The death of the toilet roll inner
IS nothing sacrosanct?
First our rubbish has to tommy hilfiger uk be sorted into three separate bins, then we can choose to pay a voluntary surcharge to offset carbon emissions in our cars and place our hotel towels back on the bathroom hook to reuse them tomorrow.
Kimberly Clark, one of the world’s biggest manufacturers of household paper products, announced this week it would soon start selling natural “tube free” toilet paper in north east American stores. And if the product is a success with consumers, it may be introduced nationally and then globally so watch out Australia.
The company is promoting the new product as being more “environmentally friendly” than the traditional design. It estimates households in the United States use 17 billion toilet paper rolls each year, equivalent to 77 million kilograms of waste and apparently equal to the weight of more than 250 Boeing 747 airliners.
Apart from the environmental benefits, one of the saving graces of this new concept is that nobody will have to put up with an empty toilet roll when they enter the home’s smallest room.
Undoubtedly, though, there will still be the argument about who used the last piece of paper and didn’t replace the roll.
Toilet rolls used to be fun. As children we would covet them and then sit at the table with glue, coloured paper, bright material, shiny stars and beady eyes to make an assortment tommy hilfiger uk of puppets or dolls. If boys were present we’d create robots, dinosaurs, pretend dynamite or join them together in a long tube where we could run spiders and beetles and marbles along.
When my own kids hit the playgroup age, I’d rock up with a boxful of the little round cardboard rolls and the young artists would get to work enthusiastically.
Then came kindergarten and the end of the innocence. Toilet paper rolls were not welcome at preschool. Try walking in with a boxful and see the alarms go off, the shutters slam shut and the sniffer dogs jump all over you.
Apparently, they were harbouring all sorts of germs and diseases and were not hygienic enough for any unsuspecting youngsters to handle without the use of sturdy industrial gloves, a face mask and breathing apparatus (not part of common kinder uniform apparently).
Empty egg cartons fine. Paper towel and Glad Wrap rolls welcomed. Used wrapping paper and magazines (with pictures suitable for young eyes only) happily accepted. But bring in a box of toilet paper rolls and you may as well have committed a mortal sin and be saying acts of contrition for the rest of your life.
Surely the humble little toilet roll is one of the last things we should be declaring war on when it comes to reducing waste and there are plenty of other bigger fish to fry in the fight against environmental pollution.
Here’s a quick list of products suggested in a quick office straw poll that really get up our noses and that manufacturers should have a good hard look at:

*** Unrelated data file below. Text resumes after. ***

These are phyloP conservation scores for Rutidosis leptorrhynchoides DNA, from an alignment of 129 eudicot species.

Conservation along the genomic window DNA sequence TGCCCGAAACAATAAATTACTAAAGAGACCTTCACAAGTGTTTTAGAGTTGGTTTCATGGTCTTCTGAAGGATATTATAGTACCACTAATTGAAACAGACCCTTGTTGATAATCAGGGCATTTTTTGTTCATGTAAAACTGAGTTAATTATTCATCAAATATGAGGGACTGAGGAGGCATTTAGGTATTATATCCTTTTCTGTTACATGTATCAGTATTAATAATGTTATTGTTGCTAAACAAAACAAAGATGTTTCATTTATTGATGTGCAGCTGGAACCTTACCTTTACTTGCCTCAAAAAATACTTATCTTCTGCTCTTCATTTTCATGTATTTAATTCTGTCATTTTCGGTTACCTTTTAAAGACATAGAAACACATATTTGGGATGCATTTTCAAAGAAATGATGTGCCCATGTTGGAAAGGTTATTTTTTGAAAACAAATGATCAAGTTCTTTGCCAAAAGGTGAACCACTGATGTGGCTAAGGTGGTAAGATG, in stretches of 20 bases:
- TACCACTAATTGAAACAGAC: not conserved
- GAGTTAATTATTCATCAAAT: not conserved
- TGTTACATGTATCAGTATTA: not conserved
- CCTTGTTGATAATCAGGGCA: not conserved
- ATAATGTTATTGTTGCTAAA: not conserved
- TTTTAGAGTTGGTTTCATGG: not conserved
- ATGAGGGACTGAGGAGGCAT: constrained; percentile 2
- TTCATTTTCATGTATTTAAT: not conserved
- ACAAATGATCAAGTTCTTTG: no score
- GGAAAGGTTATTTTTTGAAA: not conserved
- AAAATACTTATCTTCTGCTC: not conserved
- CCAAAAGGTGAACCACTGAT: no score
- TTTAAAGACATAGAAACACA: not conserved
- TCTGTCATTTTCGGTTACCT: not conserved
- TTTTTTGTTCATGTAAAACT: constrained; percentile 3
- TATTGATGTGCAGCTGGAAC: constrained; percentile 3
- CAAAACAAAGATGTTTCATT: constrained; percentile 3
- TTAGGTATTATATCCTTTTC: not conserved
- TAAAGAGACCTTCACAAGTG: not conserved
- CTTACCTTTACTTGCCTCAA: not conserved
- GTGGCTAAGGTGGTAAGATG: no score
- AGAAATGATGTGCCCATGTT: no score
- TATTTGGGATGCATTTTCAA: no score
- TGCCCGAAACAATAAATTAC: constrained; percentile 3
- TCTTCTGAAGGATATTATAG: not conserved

Computer printers: why is it cheaper to buy a whole new printer for your home office than it is to replace a single cartridge? A printer with four separate colour cartridges sells in shops for $59 but it will cost $17 to replace each cartridge when it runs out of ink, setting you back a total of $68. So it’s cheaper to toss the printer out and buy a new one.
Fast food wrapping: yes, we realise recycled paper is used for the wrapping paper on those soggy burgers, the box that protects them from being crushed, the fries tube, the apple pie container and the paper bag but why don’t they take an old fashioned lesson from the local fish and chip shop and wrap the lot in a few sheets of white paper? We’ve never seen discarded fish and chip paper on the sides of the road, but we’ve seen plenty of waste from fast food outlets.
Fresh fruit and vegetables: no longer do they come loose, but they are “prepackaged for your convenience”. It’s not convenient at all to dispose of the plastic bag that contains an assortment of green salad leaves or a ready to prepare Caesar salad, the small square plastic tubs and cling wrap containing pre sliced mushrooms and baby tomatoes or the newer and larger plastic tubs and bags that are now being used in the packaging of apples.
Cheap plastic toys: these are some of the worst offenders. They seem to break the first time you attempt to wind them up, insert batteries beneath the tacky plastic cover or move one of the unmovable arms or legs on the fake Barbie or Ken. Not only do you have a sore foot from where you stepped on a sharp piece of snapped plastic lying on the carpet, but your toddler is bawling his or her eyes out and the damned toy is grinning at you when you drop it in the rubbish bin. The only thing to do is grab an adhesive plaster from the cupboard for your bleeding heel and a tissue to wipe the runny nose of yo tommy hilfiger uk ur youngster. Then you should retrieve that box of craft supplies from the top cupboard and head to the toilet for some discarded toilet paper rolls. Not only is making cardboard puppets and robots the best form of recycling, it offers relief from changing that empty printer cartridge and unloading today’s groceries, covered in an assortment of bright packaging.
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